Andrew Lytle Nancy Joyner - Essay

Nancy Joyner

(Contemporary Literary Criticism)

The nineteenth-century Southern woman of the middle class was assumed to be modest, submissive, frail, pious, given more to moral than to intellectual capabilities, whole-heartedly devoted to her family, and, above all, sexually pure. Her husband's role was to sustain, to guide, and, above all, to protect her…. [The reality of the Southern woman's position was that before] the war she faced the gargantuan task of overseeing all the domestic duties of a large family and many servants. During the war she of necessity took on the duties of the farm, and afterwards, widowed or with a veteran rendered incapable of work through physical or psychic wounds, managed the business that gradually usurped the agricultural...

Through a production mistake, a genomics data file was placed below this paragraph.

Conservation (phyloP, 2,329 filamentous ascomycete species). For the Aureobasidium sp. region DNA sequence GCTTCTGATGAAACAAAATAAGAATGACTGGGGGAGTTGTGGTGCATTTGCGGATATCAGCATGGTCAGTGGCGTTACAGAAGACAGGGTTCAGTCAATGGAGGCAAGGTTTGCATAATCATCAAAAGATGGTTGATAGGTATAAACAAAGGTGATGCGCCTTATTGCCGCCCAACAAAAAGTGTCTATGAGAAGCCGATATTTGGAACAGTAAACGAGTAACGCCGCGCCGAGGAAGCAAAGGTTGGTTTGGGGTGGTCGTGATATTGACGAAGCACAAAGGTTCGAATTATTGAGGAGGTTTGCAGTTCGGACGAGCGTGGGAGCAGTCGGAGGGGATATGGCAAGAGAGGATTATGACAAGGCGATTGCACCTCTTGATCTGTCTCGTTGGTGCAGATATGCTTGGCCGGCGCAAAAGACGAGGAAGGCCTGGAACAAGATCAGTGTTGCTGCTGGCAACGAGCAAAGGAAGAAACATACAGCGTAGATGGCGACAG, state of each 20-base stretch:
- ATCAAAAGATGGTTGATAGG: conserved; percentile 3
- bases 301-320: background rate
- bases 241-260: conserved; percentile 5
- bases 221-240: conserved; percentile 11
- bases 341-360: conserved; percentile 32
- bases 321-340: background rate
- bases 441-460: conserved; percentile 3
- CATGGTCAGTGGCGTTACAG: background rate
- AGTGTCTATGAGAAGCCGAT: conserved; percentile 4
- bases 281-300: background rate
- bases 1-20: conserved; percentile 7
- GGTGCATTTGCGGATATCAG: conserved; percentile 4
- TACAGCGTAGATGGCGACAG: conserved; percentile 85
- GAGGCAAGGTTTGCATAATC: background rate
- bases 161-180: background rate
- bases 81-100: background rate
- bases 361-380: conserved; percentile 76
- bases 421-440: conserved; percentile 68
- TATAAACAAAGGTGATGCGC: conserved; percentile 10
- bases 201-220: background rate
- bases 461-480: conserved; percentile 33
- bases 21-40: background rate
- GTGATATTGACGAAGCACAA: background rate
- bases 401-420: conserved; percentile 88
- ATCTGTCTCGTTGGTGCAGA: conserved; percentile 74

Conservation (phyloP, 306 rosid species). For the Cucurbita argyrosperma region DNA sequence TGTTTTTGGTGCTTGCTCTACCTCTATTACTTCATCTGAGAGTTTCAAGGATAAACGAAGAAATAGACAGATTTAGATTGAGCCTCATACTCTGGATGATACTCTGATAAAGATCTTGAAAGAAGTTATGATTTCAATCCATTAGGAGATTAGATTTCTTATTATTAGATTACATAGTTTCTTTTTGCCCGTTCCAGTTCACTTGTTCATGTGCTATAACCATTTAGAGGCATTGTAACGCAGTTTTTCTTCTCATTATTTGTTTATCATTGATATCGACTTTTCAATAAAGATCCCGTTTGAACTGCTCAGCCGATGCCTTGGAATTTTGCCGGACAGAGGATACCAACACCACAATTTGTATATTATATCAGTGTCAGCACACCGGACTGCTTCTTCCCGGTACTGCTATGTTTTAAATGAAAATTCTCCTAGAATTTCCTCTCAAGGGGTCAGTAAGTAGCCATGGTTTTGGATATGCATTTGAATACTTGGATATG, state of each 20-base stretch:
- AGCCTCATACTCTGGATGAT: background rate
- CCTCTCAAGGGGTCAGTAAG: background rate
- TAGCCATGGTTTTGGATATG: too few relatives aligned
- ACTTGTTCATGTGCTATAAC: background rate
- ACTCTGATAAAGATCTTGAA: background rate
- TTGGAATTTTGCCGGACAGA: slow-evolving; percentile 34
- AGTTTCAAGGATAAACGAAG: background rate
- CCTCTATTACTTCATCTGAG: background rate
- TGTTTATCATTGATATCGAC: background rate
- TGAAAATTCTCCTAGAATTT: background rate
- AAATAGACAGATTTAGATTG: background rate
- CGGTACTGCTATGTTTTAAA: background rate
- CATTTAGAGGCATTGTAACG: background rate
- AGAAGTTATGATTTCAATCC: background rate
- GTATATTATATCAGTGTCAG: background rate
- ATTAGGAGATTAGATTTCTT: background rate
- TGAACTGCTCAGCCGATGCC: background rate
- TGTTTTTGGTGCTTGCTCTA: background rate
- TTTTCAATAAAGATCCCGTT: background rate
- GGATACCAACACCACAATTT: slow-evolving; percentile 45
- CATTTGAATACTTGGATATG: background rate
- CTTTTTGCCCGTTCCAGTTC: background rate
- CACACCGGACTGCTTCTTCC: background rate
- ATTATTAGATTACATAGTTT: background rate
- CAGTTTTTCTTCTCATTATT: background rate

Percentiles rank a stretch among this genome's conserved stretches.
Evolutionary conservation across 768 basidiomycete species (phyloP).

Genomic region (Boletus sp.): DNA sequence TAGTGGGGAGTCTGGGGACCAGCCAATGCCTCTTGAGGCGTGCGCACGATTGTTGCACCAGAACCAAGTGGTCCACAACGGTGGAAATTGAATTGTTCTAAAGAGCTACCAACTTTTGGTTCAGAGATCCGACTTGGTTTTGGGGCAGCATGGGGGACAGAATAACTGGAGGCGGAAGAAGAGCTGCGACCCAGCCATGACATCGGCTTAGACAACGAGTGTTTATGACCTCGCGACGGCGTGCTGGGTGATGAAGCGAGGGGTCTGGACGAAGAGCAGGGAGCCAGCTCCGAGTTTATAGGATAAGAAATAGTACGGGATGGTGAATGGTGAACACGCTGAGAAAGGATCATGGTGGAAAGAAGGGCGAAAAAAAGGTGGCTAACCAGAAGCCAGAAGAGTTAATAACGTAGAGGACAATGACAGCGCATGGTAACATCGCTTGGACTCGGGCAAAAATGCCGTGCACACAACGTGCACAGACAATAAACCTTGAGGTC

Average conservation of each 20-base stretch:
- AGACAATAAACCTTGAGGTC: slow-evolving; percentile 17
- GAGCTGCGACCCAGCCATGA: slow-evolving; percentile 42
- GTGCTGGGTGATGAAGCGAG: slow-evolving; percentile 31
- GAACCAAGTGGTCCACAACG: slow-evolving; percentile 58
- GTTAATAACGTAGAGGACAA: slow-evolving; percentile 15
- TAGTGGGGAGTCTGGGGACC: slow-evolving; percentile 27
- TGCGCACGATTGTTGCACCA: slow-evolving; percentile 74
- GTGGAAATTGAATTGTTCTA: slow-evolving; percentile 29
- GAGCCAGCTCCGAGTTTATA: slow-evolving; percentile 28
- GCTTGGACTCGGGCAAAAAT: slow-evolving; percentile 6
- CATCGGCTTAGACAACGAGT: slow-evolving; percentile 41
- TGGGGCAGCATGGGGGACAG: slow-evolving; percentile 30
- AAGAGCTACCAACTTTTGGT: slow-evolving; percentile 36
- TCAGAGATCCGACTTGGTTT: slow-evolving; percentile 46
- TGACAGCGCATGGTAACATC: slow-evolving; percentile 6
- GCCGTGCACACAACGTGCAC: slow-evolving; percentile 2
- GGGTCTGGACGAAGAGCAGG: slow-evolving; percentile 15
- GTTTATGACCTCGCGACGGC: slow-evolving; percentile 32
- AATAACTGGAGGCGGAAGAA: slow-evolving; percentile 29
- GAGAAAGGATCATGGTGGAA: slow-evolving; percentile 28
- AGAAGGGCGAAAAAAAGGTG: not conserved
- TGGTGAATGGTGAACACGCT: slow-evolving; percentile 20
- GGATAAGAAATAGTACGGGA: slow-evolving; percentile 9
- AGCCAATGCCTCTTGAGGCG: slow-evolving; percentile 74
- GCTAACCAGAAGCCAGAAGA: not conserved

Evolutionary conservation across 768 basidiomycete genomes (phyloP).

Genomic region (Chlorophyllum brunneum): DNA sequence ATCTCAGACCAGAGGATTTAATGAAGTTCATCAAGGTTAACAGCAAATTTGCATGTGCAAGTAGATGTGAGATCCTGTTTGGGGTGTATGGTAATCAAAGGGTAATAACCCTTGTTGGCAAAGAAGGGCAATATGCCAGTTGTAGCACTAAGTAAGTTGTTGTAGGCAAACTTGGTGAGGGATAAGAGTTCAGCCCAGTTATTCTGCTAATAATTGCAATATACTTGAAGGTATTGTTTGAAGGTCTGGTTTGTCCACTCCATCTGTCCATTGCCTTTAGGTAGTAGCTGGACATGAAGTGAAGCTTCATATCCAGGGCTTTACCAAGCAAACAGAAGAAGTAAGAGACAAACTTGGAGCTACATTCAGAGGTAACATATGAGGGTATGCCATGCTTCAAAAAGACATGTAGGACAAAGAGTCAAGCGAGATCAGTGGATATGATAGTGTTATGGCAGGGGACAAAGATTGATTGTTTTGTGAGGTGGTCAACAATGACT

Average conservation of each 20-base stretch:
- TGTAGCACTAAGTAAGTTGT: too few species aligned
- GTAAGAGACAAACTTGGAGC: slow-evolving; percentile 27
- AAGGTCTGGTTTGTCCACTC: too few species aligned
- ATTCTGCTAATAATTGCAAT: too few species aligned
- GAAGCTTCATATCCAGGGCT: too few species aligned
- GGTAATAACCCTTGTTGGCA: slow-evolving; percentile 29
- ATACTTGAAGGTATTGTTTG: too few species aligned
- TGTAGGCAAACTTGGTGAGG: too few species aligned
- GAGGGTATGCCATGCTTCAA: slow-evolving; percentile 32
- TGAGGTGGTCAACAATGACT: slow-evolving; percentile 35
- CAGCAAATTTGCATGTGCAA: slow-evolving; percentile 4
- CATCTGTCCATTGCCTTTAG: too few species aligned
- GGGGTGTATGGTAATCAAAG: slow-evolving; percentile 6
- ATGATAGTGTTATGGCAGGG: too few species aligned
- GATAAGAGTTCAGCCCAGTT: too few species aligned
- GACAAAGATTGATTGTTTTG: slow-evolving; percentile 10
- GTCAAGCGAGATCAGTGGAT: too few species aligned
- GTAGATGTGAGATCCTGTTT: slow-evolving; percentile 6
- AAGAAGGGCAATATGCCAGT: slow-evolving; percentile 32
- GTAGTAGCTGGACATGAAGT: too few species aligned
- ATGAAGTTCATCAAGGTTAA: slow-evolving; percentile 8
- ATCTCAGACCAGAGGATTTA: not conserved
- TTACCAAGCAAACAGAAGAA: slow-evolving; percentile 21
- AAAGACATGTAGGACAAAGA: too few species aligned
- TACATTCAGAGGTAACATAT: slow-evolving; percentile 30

(The entire section is 677 words.)